Egyptians fear that the planned dam will drastically reduce the amount of Nile water flowing to Egypt, causing water shortages and possibly famine.
Exiled construction contractor Mohamed Ali, who last month released videos claiming that President Sisi employed his company to build luxurious palaces for himself with public money, made a new video on Sunday saying that Sisi and his ministers are complicit in cutting off Egypt’s lifeline, threatening them with execution.
Egypt relies almost exclusively on the Nile for farming, industry, and water.
A new hashtag started by Ali, #Sisi_threw_away_the_Nile_waters has been trending on Twitter.
Activists blamed Sisi for approving the building of the Renaissance Dam while not agreeing the details of water distribution with Ethiopia.
On Twitter, Mohamed Ali wrote “This failure [referring to Sisi] signed an agreement and told us not to worry and there wouldn’t be a problem. He spent four years keeping us in the dark and telling us everything is fine. Today he told us that we’ve reached a dead end [in negotiations]!!”
Ali was referring to a previous agreement signed in 2015 between Egypt, Sudan, and Ethiopia to study the impact of the Renaissance Dam.
Ali also mocked Sisi for calling for US intervention to solve the dispute between Egypt and Ethiopia, saying that President Donald Trump cared nothing for Egypt, referring to Trump’s previous description of Sisi as his “favourite dictator”.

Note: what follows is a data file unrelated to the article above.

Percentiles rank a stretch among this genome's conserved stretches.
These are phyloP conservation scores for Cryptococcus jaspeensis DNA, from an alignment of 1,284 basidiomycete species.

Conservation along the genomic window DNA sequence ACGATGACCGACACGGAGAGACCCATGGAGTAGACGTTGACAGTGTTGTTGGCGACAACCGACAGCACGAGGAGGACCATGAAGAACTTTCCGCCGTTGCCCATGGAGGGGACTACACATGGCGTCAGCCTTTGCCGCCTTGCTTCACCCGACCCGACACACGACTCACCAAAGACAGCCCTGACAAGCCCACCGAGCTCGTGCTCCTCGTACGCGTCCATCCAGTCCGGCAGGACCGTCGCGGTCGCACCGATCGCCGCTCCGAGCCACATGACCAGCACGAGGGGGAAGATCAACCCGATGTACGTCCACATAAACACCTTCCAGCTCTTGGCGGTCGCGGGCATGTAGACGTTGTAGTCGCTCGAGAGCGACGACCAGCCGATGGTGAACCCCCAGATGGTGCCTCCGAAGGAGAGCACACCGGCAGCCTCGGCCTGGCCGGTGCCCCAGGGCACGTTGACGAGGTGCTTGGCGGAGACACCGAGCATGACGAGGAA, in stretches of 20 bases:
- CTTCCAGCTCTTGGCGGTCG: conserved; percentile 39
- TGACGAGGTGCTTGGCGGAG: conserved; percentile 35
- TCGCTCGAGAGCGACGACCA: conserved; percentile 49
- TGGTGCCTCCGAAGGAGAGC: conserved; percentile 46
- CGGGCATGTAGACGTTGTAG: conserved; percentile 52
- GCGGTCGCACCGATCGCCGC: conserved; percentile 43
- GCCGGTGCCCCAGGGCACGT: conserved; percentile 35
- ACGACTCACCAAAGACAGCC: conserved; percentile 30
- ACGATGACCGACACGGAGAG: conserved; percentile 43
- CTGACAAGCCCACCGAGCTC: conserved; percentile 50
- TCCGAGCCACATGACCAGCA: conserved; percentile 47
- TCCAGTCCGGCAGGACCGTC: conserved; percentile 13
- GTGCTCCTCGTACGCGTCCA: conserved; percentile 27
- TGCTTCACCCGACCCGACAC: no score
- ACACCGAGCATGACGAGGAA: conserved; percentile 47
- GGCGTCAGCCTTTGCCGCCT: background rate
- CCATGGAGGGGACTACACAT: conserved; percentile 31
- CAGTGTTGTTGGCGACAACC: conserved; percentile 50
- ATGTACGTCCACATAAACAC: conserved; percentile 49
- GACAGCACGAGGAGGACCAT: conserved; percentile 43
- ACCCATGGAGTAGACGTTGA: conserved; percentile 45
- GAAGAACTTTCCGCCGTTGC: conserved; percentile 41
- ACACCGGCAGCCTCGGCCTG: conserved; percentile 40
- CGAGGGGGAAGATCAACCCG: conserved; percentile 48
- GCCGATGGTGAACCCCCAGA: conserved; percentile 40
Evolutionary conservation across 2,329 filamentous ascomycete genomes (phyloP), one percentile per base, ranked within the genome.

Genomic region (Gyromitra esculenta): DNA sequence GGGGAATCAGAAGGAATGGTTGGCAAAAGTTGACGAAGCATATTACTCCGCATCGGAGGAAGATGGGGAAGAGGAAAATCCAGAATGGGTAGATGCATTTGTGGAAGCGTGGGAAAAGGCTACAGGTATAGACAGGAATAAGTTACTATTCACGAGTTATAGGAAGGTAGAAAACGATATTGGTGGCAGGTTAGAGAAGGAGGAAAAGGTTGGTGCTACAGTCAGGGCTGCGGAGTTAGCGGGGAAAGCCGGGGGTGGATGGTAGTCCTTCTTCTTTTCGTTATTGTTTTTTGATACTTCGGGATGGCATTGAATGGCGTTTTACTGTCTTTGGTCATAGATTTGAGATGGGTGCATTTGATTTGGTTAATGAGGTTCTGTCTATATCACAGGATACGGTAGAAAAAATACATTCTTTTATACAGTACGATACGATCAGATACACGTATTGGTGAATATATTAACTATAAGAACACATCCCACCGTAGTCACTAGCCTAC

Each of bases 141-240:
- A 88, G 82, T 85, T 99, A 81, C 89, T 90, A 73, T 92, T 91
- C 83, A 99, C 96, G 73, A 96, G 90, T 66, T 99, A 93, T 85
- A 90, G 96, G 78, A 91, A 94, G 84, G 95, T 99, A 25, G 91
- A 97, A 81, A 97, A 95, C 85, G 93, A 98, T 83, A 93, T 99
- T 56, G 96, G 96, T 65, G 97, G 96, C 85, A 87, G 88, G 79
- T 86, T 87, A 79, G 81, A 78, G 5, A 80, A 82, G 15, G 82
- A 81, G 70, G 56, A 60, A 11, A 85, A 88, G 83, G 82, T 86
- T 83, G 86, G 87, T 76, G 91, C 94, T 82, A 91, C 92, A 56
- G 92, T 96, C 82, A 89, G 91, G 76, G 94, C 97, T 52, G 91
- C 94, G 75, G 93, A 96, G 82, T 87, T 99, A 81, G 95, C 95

Other social media users also offered sharp criticisms of Sisi.
A Twitter user calling herself Nour Hanim shared a short video featuring a farmer and said “This farmer cursed Sisi for the shortage of water… what would happen if he knew that we are looking forward to a complete drought and a real famine! #Sisi_threw_away_the_Nile_waters”
Another Twitter user said, “If it wasn’t for the agreement on the Renaissance Dam principles that you [Sisi] signed, Ethiopia wouldn’t have been able to build the dam and find finance… you lost our rights to the Nile”.
A Twitter user using the handle, “I am an Egyptian” listed all the problems she thought Egypt was currently facing. “There is no healthcare.. there is no education… there is no dignity.. there is no food… and now there is no water… even if we were occupied by another country we wouldn’t have reached this state.”
A 1959 agreement between Egypt and Sudan gives Egypt the majority of the Nile’s water. However Ethiopia was not a party to this agreement and does not recognise it.
Egypt also announced on Tuesday that the prime minister, foreign minister and irrigation minister would soon make an “important statement” regarding the dispute with Ethiopia.